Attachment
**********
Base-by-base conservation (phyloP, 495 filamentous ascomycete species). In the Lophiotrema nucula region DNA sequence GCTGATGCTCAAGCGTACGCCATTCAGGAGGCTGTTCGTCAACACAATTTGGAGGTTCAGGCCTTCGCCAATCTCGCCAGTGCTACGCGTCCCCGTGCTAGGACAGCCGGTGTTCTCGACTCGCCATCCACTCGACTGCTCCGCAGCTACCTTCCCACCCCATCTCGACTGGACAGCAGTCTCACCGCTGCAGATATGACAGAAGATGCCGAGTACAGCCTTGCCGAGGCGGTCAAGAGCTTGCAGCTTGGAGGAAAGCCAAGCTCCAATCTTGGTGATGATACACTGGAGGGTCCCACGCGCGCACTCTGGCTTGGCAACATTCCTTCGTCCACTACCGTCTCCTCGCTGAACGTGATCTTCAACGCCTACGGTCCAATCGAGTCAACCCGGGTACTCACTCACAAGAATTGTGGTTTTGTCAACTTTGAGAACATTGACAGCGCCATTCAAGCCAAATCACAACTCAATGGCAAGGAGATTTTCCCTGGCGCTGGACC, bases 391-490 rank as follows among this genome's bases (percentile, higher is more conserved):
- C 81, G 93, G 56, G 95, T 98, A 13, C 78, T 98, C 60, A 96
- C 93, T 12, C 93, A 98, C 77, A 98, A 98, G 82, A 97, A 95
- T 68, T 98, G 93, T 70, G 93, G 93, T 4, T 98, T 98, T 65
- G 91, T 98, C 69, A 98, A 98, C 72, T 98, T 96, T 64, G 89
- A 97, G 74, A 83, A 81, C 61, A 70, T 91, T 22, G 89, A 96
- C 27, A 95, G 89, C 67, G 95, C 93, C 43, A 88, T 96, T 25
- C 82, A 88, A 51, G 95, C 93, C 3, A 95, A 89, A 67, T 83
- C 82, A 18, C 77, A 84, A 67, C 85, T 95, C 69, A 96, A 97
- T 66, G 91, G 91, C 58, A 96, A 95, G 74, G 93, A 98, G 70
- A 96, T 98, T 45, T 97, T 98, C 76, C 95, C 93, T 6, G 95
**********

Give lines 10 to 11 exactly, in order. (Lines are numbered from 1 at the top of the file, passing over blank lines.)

- T 66, G 91, G 91, C 58, A 96, A 95, G 74, G 93, A 98, G 70
- A 96, T 98, T 45, T 97, T 98, C 76, C 95, C 93, T 6, G 95